The same could not be said about Vijay, who played quite uncharacteristically and looked flustered at the crease right from the off. He kept pushing at Gabriel’s deliveries outside the off-stump and never looked comfortable during his 26-ball stay in the middle. Gabriel, who had the Indian openers unsettled, gave the hosts a very crucial wicket of Vijay in the seventh over of the Indian innings. By the time he was bowling his fourth over, Gabriel had gotten into a good bowling rhythm and was in total control of each one of his deliveries. Vijay’s dismissal came off a Gabriel delivery that pitched just back of the good length, which is between six-eight metres from the batting crease, and rose up to Vijay’s throat, rather quickly – with the Tamil Nadu batsman only managing to edge the ball to Kraigg Brathwaite in the slip cordon.
Cheteshwar Pujara, India’s No. 3, joined Dhawan in the middle and played his natural game, which is being solid in his defence and patient in his approach while he gets himself in. Apart from Gabriel and Holder, Carlos Brathwaite was also economical and disciplined in the way he operated during the first session of this Test match. The result was, Indians having to work extremely hard for their runs, with a sluggish and heavy outfield also making run accumulation harder. As a result of the heavy outfield, plenty of twos and threes were on offer and Dhawan and Pujara, despite being slow movers between the wickets, did not miss out on a whole lot of runs.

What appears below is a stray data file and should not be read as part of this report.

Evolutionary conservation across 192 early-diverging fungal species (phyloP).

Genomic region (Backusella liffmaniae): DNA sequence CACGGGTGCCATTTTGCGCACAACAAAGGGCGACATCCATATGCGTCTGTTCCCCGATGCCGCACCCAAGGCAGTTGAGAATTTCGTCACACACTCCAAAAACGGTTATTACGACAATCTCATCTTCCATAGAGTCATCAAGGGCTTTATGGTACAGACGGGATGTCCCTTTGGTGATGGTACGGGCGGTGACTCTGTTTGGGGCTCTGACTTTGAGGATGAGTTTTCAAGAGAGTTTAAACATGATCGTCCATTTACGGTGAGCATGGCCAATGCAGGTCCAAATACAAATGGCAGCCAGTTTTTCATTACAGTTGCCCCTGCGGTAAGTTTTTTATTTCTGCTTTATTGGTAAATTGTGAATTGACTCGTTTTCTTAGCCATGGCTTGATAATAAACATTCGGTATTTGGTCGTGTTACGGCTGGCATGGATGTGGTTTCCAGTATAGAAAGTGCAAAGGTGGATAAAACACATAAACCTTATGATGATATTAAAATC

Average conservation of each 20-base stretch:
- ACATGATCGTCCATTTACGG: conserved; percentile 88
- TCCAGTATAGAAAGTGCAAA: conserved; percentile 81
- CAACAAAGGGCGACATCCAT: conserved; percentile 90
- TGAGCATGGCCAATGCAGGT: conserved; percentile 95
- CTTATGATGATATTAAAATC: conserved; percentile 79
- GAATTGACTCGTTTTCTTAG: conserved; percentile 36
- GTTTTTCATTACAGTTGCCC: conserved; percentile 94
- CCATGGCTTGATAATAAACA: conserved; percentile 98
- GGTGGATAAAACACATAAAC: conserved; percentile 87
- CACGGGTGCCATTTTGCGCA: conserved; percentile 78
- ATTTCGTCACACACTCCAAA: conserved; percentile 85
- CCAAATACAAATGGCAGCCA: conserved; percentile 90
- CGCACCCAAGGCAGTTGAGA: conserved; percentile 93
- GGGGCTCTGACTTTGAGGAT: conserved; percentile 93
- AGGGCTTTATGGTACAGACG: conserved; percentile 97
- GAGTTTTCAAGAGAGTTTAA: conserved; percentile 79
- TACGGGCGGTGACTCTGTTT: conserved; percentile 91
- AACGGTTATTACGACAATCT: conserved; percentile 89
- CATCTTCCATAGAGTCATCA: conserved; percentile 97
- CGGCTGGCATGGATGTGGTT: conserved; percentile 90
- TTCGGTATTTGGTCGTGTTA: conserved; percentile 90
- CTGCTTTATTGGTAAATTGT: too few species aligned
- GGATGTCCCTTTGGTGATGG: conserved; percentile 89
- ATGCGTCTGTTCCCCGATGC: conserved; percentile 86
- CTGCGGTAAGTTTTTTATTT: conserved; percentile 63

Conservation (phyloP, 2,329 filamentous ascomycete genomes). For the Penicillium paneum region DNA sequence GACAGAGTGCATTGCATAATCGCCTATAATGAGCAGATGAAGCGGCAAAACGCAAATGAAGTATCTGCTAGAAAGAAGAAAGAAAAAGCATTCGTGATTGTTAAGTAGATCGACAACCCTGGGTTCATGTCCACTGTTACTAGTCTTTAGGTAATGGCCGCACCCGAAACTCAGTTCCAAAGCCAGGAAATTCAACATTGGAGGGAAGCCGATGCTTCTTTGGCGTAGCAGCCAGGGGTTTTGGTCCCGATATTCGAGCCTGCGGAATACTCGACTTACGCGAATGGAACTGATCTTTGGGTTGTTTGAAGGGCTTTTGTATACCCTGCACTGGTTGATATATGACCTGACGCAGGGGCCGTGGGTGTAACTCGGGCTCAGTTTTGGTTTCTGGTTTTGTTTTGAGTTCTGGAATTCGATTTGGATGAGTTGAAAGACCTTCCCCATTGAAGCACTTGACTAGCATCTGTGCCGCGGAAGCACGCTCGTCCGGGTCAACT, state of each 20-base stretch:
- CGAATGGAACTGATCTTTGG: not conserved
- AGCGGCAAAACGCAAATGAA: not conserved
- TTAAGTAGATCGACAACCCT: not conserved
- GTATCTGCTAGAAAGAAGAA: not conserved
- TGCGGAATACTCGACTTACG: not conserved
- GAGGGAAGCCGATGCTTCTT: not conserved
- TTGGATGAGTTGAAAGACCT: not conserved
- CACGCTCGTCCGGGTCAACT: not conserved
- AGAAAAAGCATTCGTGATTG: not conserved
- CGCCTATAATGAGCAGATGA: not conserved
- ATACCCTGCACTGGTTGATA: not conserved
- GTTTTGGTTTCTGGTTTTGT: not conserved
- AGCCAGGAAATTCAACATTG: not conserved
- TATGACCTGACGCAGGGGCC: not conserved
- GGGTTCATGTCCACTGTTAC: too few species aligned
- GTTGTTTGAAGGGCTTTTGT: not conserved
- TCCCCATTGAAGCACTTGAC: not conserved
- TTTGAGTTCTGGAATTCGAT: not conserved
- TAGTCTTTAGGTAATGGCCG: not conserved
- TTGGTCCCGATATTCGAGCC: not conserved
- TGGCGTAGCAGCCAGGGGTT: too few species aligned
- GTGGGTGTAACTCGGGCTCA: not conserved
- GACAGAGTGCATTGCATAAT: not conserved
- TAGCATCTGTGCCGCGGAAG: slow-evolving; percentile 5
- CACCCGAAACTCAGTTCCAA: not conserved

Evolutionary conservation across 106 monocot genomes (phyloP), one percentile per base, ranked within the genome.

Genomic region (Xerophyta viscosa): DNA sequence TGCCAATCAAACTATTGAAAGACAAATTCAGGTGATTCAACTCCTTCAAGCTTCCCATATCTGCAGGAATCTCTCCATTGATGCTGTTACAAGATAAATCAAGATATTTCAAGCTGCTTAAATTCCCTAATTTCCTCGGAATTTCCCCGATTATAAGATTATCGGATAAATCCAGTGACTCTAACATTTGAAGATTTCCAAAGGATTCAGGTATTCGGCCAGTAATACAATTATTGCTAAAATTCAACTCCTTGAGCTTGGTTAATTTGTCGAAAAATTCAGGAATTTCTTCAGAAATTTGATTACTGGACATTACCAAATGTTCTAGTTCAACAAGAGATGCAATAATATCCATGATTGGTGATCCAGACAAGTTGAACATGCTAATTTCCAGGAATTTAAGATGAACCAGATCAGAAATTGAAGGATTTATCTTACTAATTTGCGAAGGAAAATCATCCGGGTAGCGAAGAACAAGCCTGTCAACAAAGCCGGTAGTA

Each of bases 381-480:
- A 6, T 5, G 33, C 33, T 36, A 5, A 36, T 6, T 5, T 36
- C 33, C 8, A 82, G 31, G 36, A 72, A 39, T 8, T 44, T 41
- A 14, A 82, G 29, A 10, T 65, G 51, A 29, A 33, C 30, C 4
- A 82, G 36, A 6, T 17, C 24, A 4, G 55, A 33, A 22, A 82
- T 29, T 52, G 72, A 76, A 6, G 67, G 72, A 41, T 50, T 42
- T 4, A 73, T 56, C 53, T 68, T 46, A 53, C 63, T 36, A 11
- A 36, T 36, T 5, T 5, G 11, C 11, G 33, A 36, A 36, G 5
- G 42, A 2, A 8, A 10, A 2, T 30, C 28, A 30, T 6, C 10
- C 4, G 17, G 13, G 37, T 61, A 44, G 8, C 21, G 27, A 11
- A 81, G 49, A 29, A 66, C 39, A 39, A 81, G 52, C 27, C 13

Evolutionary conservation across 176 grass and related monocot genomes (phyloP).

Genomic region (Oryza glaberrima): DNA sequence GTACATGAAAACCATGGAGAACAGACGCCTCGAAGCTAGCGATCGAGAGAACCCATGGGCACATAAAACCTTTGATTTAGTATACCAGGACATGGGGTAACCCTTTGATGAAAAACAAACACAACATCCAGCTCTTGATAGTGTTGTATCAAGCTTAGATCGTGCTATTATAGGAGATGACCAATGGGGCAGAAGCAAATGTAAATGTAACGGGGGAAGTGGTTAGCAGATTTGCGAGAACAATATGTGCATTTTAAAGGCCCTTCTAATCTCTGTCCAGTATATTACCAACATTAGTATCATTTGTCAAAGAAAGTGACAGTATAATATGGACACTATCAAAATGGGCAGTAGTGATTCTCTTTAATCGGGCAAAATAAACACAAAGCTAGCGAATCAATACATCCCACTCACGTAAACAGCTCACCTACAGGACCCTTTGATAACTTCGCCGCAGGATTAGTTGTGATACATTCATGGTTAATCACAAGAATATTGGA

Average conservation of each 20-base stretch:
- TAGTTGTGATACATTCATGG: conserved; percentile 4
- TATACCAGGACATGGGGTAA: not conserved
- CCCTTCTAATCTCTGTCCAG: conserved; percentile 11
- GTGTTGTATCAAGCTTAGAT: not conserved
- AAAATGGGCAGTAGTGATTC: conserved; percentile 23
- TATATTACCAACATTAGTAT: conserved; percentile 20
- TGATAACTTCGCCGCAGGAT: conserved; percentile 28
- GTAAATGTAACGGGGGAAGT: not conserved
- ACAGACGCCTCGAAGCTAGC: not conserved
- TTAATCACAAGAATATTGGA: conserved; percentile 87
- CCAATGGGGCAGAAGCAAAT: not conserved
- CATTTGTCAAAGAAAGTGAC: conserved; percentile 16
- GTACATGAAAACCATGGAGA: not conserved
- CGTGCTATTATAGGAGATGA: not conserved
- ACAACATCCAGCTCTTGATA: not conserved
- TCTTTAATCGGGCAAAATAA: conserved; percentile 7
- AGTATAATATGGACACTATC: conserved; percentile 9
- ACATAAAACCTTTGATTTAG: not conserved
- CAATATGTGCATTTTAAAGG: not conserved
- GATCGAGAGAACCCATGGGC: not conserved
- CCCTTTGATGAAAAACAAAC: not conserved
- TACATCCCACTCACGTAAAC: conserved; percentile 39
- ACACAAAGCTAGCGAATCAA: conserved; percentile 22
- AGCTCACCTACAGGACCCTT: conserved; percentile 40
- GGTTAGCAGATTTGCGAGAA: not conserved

Having done the hard work and blunted the new kookaburra ball, Dhawan started to flex his muscles towards the end of the first session. The tangible acceleration in scoring, particularly from Dhawan, was what pushed India’s total to more than 70 runs on the board at the end of the first session, with as many as 37 runs coming off the final eight overs. Dhawan enjoyed playing against Roston Chase, the debutant in this Test match, as the Indian opener used the bounce on offer to collect runs behind the wicket whenever Chase hit the good length for a spinner. India went into lunch at 72-1 from 27 overs.